[0074] Exemplary embodiments of the systems and processes as described herein can neutralize pH. Still further exemplary embodiments can remove and/or reduce contaminants from water including, but not limited to heavy metals, arsenic, volatile organic compounds, polychlorinated biphenyls (PCB's), harmful microorganisms, for example, bacteria, viruses, mold, fungus, yeast, algae, and mosquito larvae, pharmaceutical drugs, pesticides, herbicides, radionuclides, biological oxygen demand (BOD), chemical oxygen demand (COD), an unregulated contaminants.

[0075] Exemplary embodiments of the system as described herein can be powered via solar, wind, hydroelectricity, geothermal, rechargeable batteries. In still further embodiments inline hydroelectric turbines within the system can be used to harvest/return energy to the system. Still further embodiments may be communicatively connected to a remote computer monitoring/control system for example through wireless communications systems including but not limited to Wi-Fi and cellular communication platforms.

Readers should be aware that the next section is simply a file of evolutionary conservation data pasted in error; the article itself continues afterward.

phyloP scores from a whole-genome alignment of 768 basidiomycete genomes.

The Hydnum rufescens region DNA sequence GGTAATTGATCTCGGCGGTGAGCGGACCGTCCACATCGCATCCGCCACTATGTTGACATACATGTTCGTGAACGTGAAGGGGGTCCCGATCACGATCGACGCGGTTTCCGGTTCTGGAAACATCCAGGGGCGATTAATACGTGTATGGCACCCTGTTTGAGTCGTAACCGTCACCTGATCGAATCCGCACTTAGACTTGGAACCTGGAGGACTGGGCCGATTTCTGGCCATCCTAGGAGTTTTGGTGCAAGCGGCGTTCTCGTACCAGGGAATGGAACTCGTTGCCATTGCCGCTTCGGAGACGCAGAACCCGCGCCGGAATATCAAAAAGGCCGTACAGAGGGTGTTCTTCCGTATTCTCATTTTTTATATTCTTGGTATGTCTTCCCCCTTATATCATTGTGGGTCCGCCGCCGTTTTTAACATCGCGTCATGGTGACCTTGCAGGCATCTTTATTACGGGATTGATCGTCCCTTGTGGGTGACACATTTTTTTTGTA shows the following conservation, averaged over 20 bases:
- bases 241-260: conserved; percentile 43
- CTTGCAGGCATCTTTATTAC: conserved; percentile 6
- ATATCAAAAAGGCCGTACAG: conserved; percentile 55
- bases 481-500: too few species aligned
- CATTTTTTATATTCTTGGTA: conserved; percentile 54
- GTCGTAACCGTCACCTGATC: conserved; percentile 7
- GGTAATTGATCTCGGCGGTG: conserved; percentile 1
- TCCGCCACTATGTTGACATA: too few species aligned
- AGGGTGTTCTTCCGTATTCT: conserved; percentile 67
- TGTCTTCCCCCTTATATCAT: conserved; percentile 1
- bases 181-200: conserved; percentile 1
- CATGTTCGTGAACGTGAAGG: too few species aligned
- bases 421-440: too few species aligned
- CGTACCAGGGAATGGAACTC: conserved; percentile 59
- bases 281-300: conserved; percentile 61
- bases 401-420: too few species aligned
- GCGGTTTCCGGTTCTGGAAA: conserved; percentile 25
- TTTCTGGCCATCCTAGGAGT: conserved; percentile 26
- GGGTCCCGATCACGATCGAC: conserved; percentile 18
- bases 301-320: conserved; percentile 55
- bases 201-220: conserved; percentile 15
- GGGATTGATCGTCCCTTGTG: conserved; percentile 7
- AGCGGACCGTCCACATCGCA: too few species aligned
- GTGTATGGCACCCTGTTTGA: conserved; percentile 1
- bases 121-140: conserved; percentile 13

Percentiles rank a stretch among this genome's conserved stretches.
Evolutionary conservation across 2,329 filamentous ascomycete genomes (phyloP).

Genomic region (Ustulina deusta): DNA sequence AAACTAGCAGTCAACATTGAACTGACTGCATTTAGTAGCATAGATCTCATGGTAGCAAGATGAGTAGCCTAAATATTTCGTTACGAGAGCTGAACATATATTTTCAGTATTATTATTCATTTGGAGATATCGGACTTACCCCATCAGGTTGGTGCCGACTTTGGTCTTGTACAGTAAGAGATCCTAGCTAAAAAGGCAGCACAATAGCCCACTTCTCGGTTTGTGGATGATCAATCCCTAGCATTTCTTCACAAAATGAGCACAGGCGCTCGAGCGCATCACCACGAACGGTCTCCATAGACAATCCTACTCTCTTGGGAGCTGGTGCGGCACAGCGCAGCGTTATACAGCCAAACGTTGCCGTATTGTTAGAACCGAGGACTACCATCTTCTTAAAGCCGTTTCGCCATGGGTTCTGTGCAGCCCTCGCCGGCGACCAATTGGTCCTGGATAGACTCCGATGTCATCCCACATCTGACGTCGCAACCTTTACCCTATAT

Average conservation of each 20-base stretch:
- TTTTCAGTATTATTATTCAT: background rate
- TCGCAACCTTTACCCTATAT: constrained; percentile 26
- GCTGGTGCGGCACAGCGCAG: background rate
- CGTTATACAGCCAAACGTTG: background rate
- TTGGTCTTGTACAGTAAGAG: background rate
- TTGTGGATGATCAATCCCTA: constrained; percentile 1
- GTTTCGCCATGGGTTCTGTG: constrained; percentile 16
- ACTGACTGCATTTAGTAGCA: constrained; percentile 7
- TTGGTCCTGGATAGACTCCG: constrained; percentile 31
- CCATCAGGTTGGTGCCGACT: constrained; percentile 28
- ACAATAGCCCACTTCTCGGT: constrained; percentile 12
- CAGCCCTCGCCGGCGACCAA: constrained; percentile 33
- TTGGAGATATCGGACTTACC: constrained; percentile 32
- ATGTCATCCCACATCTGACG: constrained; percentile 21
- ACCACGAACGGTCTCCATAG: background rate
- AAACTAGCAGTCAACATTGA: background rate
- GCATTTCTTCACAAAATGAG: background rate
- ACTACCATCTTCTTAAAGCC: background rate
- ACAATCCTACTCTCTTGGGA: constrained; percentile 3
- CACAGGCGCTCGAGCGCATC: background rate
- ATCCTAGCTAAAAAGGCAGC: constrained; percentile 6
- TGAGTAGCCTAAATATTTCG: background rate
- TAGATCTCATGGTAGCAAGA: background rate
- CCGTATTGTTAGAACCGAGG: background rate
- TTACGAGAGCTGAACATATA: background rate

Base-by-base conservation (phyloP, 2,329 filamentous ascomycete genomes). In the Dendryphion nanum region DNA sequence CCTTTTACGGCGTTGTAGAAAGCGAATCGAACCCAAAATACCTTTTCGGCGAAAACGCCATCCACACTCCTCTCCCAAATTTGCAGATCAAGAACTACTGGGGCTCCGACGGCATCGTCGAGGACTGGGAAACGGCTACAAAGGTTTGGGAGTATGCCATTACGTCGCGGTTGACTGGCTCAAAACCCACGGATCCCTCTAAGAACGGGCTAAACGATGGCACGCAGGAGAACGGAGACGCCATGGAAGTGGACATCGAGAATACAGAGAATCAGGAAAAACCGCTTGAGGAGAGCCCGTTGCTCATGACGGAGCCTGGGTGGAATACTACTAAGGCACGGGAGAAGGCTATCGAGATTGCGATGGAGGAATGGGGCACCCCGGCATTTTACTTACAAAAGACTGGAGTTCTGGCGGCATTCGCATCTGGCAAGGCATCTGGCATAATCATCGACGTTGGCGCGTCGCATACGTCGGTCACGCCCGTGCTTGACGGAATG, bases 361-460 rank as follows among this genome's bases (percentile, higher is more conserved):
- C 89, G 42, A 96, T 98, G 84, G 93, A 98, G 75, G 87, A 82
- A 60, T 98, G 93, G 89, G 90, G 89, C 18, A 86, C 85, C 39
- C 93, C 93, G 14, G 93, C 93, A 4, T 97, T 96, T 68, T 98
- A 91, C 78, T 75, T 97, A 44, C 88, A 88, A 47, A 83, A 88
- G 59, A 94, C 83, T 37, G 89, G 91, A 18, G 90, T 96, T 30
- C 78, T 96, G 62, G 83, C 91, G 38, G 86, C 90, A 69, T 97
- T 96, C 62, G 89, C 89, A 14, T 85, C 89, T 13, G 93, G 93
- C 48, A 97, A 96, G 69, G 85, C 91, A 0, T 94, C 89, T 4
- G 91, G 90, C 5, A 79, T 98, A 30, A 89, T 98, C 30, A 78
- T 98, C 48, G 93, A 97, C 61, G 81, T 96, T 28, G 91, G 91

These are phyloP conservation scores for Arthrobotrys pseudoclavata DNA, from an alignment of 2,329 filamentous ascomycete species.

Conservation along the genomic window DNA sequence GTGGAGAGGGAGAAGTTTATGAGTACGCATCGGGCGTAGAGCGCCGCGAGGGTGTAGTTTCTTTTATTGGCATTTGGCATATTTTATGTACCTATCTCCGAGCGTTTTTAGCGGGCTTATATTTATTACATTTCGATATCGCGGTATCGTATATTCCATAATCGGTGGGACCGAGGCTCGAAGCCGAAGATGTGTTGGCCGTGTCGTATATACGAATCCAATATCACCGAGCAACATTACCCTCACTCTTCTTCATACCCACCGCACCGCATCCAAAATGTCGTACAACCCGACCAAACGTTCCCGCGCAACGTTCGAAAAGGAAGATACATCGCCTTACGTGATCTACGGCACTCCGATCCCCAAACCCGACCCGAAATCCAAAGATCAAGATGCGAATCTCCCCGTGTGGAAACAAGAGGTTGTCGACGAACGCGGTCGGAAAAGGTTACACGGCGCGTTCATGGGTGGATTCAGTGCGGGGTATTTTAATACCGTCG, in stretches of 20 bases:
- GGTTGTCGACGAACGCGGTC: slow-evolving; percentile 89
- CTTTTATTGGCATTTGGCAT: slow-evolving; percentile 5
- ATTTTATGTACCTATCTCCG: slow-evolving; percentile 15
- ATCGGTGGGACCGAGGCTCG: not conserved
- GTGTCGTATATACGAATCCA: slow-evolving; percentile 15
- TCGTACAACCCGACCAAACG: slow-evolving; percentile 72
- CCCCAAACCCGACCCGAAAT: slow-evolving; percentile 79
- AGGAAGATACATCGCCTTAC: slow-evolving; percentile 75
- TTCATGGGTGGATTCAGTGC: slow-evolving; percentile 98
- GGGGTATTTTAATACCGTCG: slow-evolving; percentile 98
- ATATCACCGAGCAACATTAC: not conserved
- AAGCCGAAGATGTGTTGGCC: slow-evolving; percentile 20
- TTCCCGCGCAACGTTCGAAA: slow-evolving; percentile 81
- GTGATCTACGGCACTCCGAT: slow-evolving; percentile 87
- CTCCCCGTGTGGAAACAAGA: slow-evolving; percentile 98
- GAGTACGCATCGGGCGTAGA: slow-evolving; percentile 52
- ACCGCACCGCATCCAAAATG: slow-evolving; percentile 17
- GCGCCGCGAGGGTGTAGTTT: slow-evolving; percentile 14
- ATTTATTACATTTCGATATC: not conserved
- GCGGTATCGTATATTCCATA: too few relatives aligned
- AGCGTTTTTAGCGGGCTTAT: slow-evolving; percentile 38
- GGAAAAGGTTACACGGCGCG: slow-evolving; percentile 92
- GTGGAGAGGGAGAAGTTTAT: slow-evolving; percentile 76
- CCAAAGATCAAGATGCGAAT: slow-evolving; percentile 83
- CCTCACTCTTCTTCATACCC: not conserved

[0076] In the present Description, certain terms have been used for brevity, clearness, and understanding. No unnecessary limitation are to be implied therefrom beyond the requirement of the prior art because such terms are used for descriptive purposes only and are intended to be broadly construed. The different dispenser apparatuses, systems, and methods described herein may be used alone or in combination with other apparatuses, systems, and methods. Various equivalents, alternatives, and modifications are possible within the scope of the appended claims.